Jim Carr, a Liberal MP from Winnipeg and former cabinet minister, died Monday at the age of 71.
A “dedicated elected official,” among many titles, his family said in a statement, Carr represented Winnipeg South Centre since first being elected in 2015.
Carr held various roles in office, including minister of natural resources and minister of international trade diversification between 2015 and 2019. He later served as the special representative for the Prairies in Prime Minister Justin Trudeau’s government in 2021.
Carr had been fighting multiple myeloma and kidney failure since 2019, his family said. Since then, Carr had received dialysis treatments, chemotherapy and a bone marrow transplant.
“Over the past three years, he fought these diseases bravely and courageously with the incredible support of his staff, colleagues and loved ones,” the statement read.
“Right up until the very end of his remarkable life, he was fighting for Winnipeggers, Manitobans and Canadians.”
Prime Minister Justin Trudeau said in a tweet that the Liberals have lost a “valued member,” while Canada has lost “a dedicated Parliamentarian.”
“Jim Carr’s passion, tenacity, integrity, humour, and commitment to the Prairies were second to none – and we’ll miss him dearly,” he wrote.
In comments to journalists later on Monday, Trudeau said Carr was an extraordinary man who was incredibly thoughtful about Canada and dedicated his work for a better future for all Canadians.
“He was committed to every corner of this country.”
“His legacy will be one of service, one of thoughtful leadership, one of deep and abiding passion for this country and for its people, along with a real commitment of thoughtful solutions to bring people together,” said Trudeau. “He will be forever missed.”
His death was announced in the House of Commons Monday afternoon by Winnipeg North MP Kevin Lamoureux, who asked the House for a moment of silence before question period was scheduled to begin. However, the sitting was suspended after the announcement of Carr’s death.
It was scheduled to resume on Tuesday at 10 a.m. ET.
In their statement, Carr’s family said he died at home surrounded by family and loved ones. It went on to say Carr is being remembered as being loved and respected “by so many and we know he will be profoundly missed.”
In announcing his death, Lamoureux briefly reflected on Carr’s “passion for his country,” referencing a speech he made last week.
According to his website, Carr was an active volunteer for several organizations. He was the founding co-chair of the Winnipeg Poverty Reduction Council, and had served on several boards including the Winnipeg Symphony Orchestra, the Canada West Foundation, and the Arthur V. Mauro Centre for Peace and Justice at the University of Manitoba.
Carr began his professional life as a musician, as an oboist and trustee with the Winnipeg Symphony Orchestra. He later moved to journalism, working as an editorial writer and columnist with the Winnipeg Free Press as well as for CBC Radio, his website said.
Carr began public life in 1988, when he was elected to represent Fort Rouge in the Legislative Assembly of Manitoba. He served as deputy leader of his party.
Carr later went on to become the founding CEO of the Business Council of Manitoba, where he worked alongside business leaders to address issues to Manitobans and Canadians. Carr’s website describes him as “one of the architects of the ‘Winnipeg Consensus’ process, which brought together Canadian think tanks and energy leaders and informed the Canadian Energy Strategy in 2015.”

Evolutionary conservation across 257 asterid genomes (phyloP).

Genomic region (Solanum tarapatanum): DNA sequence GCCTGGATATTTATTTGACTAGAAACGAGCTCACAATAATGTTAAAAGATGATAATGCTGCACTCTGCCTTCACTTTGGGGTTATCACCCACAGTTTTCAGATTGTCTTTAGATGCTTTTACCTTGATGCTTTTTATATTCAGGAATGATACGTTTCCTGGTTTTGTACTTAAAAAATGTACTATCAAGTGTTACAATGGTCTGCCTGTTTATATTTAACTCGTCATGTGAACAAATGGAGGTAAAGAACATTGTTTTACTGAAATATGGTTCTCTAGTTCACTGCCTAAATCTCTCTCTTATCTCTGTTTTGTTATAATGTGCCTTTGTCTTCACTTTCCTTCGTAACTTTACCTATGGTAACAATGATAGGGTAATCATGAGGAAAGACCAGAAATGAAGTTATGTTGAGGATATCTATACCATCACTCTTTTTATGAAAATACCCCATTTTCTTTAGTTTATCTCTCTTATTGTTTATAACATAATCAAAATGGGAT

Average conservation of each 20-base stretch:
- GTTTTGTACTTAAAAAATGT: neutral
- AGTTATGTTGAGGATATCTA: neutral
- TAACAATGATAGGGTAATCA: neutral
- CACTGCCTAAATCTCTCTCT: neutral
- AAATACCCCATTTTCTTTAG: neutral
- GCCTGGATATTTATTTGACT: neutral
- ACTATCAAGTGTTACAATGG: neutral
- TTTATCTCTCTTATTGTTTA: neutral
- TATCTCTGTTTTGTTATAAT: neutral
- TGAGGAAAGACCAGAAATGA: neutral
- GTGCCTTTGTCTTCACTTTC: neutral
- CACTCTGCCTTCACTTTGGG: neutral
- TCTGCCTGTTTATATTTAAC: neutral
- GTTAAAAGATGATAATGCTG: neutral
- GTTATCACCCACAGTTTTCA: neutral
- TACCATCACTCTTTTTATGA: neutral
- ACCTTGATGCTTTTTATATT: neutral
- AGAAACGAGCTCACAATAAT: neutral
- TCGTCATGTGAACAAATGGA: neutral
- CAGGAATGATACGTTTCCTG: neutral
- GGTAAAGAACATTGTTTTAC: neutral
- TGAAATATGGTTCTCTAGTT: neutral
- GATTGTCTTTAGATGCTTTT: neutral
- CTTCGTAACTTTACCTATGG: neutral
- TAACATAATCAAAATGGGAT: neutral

His family said in their statement Carr’s constituency office will remain open to serve residents, and that a memorial service would be announced in the coming days.
How is Jim Carr being remembered? 'Defender of Prairie interests''
Liberal MP Terry Duguid, who represents the riding of Winnipeg South, said it’s a very sad day for the Canadian Parliament and for Manitobans, that they have lost “a great defender of Prairie interests.”
Duguid said he “was so happy” for Carr and for the Prairies when Carr’s bill, An Act Respecting the Building of a Green Economy in the Prairies, passed the House of Commons last week. It is now in the Senate.
“I know he had put everything together that despite him being ill, this is a testament to his courage and his passion for the Prairies,” said Duguid. “I know Jim will be watching and I know he will be very proud that he is able to leave us this important legacy.”
James Bezan, Conservative MP for Selkirk—Interlake—Eastman in Manitoba, said “it’s still a shock” for many to see Carr ” pass so quickly after just seeing him last week.”
“He’s somebody that I respected — not always agreed with — but a gentleman at all times,” said Bezan, who said he had known Carr since 1989 when Carr was an MLA.
“We lost a real champion of democracy and someone who always fought for Manitoba and the Prairies.”
Foreign Affairs Minister Mélanie Joly described Carr as a “bridge-builder” who believed in “the positive change that politics can bring.”
“He was very proud of Winnipeg,” said Joly. “I think Canadians will remember him as a strong voice for the Prairies and a strong voice of positive change.”
Charlie Angus, NDP MP for Timmins-James Bay, said on Twitter that Carr was a “class act.”
Erin O’Toole, former leader of the federal Conservative Party, said in his own statement that Carr was “honourable and very well respected on all sides.”